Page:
United Airlines apologized on Tuesday and said it would review its policies after videos showed a passenger being forcibly removed from a full plane to make room for its own employees, setting off public outrage.
Oscar Munoz, the company’s chief executive, said in a statement that United would take “full responsibility” for the situation and that “no one should ever be mistreated this way.”
He committed to making changes to ensure that the situation would not repeat itself, adding that United would conduct “a thorough review of crew movement, our policies for incentivizing volunteers in these situations, how we handle oversold situations and an examination of how we partner with airport authorities and local law enforcement.”
The company said it will communicate the results of its review by the end of the month.
The videos cast a sharp focus on airline overbooking, as travelers, already dealing with the myriad indignities of flying, realized they could be physically ejected from a seat they had booked and paid for in advance.
Airlines can bump passengers from flights for a number of reasons, including favoring passengers who paid a higher fare or customers who have frequent-flier status. The reasons that those four passengers in particular were bumped on the United flight on Sunday remain unclear. The airline said it needed seats to get its own employees to Louisville, Ky.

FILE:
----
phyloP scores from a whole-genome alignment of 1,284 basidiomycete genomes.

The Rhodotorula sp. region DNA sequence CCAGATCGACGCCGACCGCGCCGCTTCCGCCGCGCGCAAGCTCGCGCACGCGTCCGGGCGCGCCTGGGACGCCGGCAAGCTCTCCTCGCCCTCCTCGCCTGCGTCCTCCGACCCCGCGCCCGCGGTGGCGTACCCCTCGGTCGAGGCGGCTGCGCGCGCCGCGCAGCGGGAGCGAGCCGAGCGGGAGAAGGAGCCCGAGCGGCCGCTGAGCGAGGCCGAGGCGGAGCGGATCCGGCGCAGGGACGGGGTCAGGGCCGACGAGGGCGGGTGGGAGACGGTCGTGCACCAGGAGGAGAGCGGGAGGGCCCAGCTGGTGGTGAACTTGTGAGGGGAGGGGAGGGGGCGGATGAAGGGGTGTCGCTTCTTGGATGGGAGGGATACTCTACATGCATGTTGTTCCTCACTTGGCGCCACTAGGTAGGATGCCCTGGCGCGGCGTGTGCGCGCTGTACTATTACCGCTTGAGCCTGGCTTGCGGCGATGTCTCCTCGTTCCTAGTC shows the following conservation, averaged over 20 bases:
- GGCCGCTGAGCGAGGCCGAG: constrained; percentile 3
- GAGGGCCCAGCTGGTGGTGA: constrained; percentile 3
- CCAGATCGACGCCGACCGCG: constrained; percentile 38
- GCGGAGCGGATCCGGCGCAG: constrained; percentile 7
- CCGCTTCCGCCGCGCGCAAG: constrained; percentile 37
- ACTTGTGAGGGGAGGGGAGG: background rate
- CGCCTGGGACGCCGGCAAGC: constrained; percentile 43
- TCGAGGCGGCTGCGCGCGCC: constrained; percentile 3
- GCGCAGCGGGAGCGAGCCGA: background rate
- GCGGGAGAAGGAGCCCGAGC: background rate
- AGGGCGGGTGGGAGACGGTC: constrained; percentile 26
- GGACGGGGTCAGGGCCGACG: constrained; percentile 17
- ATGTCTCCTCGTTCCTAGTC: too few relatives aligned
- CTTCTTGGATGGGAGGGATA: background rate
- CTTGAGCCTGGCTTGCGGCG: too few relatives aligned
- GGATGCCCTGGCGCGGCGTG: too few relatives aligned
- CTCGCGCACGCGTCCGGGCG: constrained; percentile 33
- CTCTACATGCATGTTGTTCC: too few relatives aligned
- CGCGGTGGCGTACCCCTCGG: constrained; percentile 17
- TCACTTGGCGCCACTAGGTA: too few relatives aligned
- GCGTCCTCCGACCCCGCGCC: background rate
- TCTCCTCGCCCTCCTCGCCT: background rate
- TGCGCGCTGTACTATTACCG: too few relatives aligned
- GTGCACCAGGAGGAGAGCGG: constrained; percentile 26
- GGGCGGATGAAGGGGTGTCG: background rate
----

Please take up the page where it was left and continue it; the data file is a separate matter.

Videos of the episode, in which the passenger was dragged along the floor on an airplane, spread quickly online. The Transportation Department is investigating whether the airline complied with federal rules on overbooking.
Suddenly, all around the country, airline passengers have begun to realize that, even if they are sitting in a seat, holding a ticket and quietly scanning the magazine in the seat back for what movies are going to be available for purchase during the flight, they can still get kicked off. Fairly randomly, it seems.
Airlines often overbook flights, but it is rare to be denied boarding. Among airlines based in the United States, about 62 out of a million passengers were denied boarding last year, according to the Department of Transportation. United was in the middle of the pack, ranked No. 5, with 3,765 passengers involuntarily denied boarding out of more than 86 million who were allowed on an airplane, according to the Transportation Department. (An additional 62,895 did not board, but on a voluntary basis.)
Experts say airlines routinely study data to see which flights are likely to have no-shows. Then they sell more tickets than seats on the plane, expecting several people not to show up, a strategy that ensures a full plane and maximizes profit for airlines. When there are not enough no-shows, airlines will begin offering bribes — rewards usually in the form of travel vouchers, gift cards or even cash — in the hopes that flexible customers will be willing to take the reward and reschedule their flight.
For the truly flexible traveler, the system can be manipulated to their advantage, travel experts say.
“There are people who fly around the world on credits they got from giving up their airline seats,” said Seth Kaplan, managing partner at Airline Weekly, an industry publication.